Biostage Inc. is new name for organ implant company HART
HOLLISTON —Harvard Apparatus Regenerative Technology Inc., which is developing bioengineered organ implants to address life-threatening conditions, is set to disclose Thursday that it is changing its name to Biostage Inc.
The new name refects the company’s focus on organ regeneration and is intended to avoid confusion with its former corporate parent, Harvard Bioscience Inc., which spun out the regenerative technology business in late 2013 to operate as an independent company.
Biostage, which is located next door to Harvard Bioscience, will be changing its stock symbol from HART to BSTG on the Nasdaq exchange, starting Friday.
“We want to have a clear focus,” said Biostage chief executive Jim McGorry, a one-time Genzyme Corp. executive who took the helm at HART last year.
“We’re trying to apply our technology to diseases of the esophagus, bronchus, and tracea. The company is evolving as technology evolves.”
In an e-mail that will be sent to shareholders, McGorry said the new name combines the company’s bioengineering approach with the “staging” that underlies its Cellframe product, a biocompatible scaffold seeded with the recipient’s stem cells to create implants.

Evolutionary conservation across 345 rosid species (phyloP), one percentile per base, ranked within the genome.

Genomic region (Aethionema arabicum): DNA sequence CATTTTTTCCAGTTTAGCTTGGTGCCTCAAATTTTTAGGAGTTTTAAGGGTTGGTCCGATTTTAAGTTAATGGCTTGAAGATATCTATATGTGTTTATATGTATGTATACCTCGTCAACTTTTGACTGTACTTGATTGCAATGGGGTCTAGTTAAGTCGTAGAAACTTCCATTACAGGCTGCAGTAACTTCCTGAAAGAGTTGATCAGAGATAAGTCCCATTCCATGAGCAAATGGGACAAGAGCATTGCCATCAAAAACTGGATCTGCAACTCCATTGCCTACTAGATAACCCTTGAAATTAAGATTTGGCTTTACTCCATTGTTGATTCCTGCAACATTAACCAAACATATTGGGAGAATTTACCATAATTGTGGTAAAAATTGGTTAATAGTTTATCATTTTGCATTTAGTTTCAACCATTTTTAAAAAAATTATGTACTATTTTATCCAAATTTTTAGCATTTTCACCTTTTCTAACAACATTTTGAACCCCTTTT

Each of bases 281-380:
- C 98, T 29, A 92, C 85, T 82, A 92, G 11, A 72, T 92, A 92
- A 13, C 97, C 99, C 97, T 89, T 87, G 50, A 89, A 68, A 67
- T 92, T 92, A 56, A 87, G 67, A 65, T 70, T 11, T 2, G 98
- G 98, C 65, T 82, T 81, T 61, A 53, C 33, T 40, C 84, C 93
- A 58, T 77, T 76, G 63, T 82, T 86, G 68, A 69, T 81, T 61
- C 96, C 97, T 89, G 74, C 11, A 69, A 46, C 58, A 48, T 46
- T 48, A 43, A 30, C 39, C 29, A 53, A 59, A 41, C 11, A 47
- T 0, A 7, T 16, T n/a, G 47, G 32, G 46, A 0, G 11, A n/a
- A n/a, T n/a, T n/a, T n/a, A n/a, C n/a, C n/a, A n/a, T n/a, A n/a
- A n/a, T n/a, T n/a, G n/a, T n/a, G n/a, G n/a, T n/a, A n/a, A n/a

Biostage, which has 19 employees in Holliston, is testing its products in animal studies in a lab in the Worcester County town of Lancaster and at Mayo Clinic in Rochester, Minn.
The company’s initial focus is replacement tracheas for patients who need airway transplants. Its product aims to guide the repair of the patient’s own tissue through natural healing.
“Our new corporate brand culminates the transformation and refocusing of our company over the past two years,” McGorry wrote to shareholders.
“We have developed an entirely new technology platform, established a deeply experienced management team, solidified our board and scientific leadership, expanded our base of research partnerships and set clear research, regulatory and commercialization goals.”
Among the new hires is chief medical officer Severio LaFrancesca, an Italian-born doctor who was formerly a cardiovascular surgeon on staff at Houston Methodist Hospital.